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April 21st, 2004

The Da Vinci code AGAIN and things

Okay, I signed up for a trial period with Publisher's Weekly, hoping to coincide the review of Deep Blue with my free trial and actually get a copy . Don't know if that will happen or not, but another thing did.

Frequent visitors to my journal will recall the vitriolic bile I spew in the general direction of The Da Vinci Code - and for many reasons. I have nothing personally against the author, I'm sure he's a nice guy. It's the fact that our "lit-ratchure" has sunk to the level where something like that book can continue to bask in the ever-lovin' flame of fame for so long. The book was written on about the level one would expect from one of the old series novels, like The Destroyer. Instead of the old Korean assassin we have a giant albino monk, but hey... The suspensions of disblelief asked of readers concerning things like international law, the abilities of butlers to confound european intelligence agencies after only a few months of study, crippled Knights who go over to the dark side of the Holy Grail - and fellas so hardy (and apparently brain-dead) that they choose to crawl down the entire length of a museum, dripping blood all the way, and hide messages (and other things) behind giant paintings when there was apparently enough time to reach any number of people for help instead...I could go on and on and on. Let's not forget that the entire "intriguing" new plot line came out in the eighties (I believe) in the book Holy Blood, Holy Grail which has been on television as documentaries, reprinted in every concievable form, and followed by at least two more books....very original stuff though...back then.

So I'm reading the Publisher's Weekly e-mail news-thingie and it takes me to the web page, where I read about the editor who bought The Da Vinci Code. It seems (thank the gods) that he is avoiding anything to do with copy-cats. The man was a journeyman acquisitions editor, and he found a gold mine. I can't hold that against him - he made it all work. But now they are "watching him" and I'm wondering, why? Because he spotted that a fast-moving plot driven adventure filled with things intelligent well-read people already knew, but that the masses would be flabbergasted by, peopled by crazy characters and sporting the appropriate happy ending (with a twist, of course) - might be popular? If he had been at a higher level in the company, he probably wouldn't even be able to look beyond the best-selling authors already available to work with...so he was in the perfect position to find the book. If he moves up in the company, probably not so much.

He says he is amused and slightly put-off by those who are snagging all the clones of The Da Vinci code and rushing them off to print and the hopes of discovering the next Dan Brown. I say to this, huh? WHY would you want to do that? My prediction is that, unless he cleans up the writing and the ridiculous plot-lines considerably, Brown's next book will do ho-hum and then he'll disappear (until they make the Da Vinci Code movie, anywhay) because it was a combination of many things that made a not-so-spectacular book become a superstar, and Brown is only one of those things.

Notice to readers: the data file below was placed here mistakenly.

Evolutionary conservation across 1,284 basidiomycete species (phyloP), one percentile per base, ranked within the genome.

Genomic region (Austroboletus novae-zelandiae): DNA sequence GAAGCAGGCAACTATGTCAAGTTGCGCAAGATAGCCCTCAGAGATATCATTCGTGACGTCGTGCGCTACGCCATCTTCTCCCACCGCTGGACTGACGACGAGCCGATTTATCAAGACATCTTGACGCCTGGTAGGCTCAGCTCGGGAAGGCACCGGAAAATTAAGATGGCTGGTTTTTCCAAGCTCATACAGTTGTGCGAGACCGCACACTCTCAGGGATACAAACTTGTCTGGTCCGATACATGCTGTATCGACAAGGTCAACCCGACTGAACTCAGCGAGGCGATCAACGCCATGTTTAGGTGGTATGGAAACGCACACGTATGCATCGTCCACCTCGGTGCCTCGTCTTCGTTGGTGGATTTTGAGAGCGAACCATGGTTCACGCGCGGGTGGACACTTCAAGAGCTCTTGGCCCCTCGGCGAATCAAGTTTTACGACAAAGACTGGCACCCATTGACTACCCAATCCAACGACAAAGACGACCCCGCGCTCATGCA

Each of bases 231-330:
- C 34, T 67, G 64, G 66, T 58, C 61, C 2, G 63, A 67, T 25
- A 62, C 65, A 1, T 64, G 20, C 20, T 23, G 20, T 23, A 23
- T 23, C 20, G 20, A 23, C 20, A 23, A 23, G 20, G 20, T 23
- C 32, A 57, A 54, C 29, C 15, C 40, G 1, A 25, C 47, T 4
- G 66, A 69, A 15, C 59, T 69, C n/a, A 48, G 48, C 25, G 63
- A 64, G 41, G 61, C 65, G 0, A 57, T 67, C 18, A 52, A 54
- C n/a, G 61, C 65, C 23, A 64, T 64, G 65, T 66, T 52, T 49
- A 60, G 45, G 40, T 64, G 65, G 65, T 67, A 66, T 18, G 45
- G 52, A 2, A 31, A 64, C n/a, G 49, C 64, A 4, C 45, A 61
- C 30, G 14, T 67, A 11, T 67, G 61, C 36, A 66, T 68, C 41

Something in the mix made a LOT of folks who would normally buy no book at all buy that one. THAT is what they should be looking for, and it's what this editor claims to be looking for. I smiled when I read that, because he seemed to be getting it - until, of course, he got all excited about his next Brown book....(sigh).

My biggest fear is that the world of publishing is shifting to a point where everything that kills the muse-within-me about writing licensed novels over and over becomes the secret to writing succesfully for money...

I'm reminded of when the second Crow script was first turned in -- very nice, with the girl as the central focus -- and the answer was...that's cool, but can you give us something that has a guy with a white face and a bird????

I'll give them a bird....

DNW

Orffyreus notes

I'm on page 83 and moving rapidly toward the required 100 or so. I have also re-discovered an intrigue in the life of Orffyreus that I'd forgotten from my initial read - one of the reasons, in fact, that I believed it would make a fascinating novel. Bessler was such a jack-of-all-trades that as a character he can come off a bit larger than life, always knowing SOMETHING about everything...and in many cases, though not those that mattered most, being in the right place at the right time. I'm excited about the progress on the book...even more excited that I don't have to outline the entire thing before I send it off. I will have to edit it, but hey - editing is easier than writing synopses and outlines....

On a side note, sent off my 14,000 word noveletta (?) to Rich Chizmar at Cemetery Dance. It's titled "Scuse Me, While I Kiss the Sky," and it was meant to be something else -- but I ended up clipping it from that project and doing a completely different piece, so here it sits. I saw it today and wondered - why haven't I tried to sell that? It may need lengthening to be a novella - or the addition of a story or two -- we'll see if Rich is interested in it at all before I go on and on about it...I'm sure it'll sell somewhere...but I'd love to have another book out from CD.

Onward toward the weekend, and company. Going to put on my White Tornado suit tonight and hit the front hall of my house (which eBay has turned into a semblance of a storehouse / shipping warehouse) and then do something with the office so you can at least walk through to where my side of the desk is accessed from. Trish and I share a desk...it's one of the perks of our house. I get to sit next to the cute, sexy chick and call her MINE (lol).

DNW
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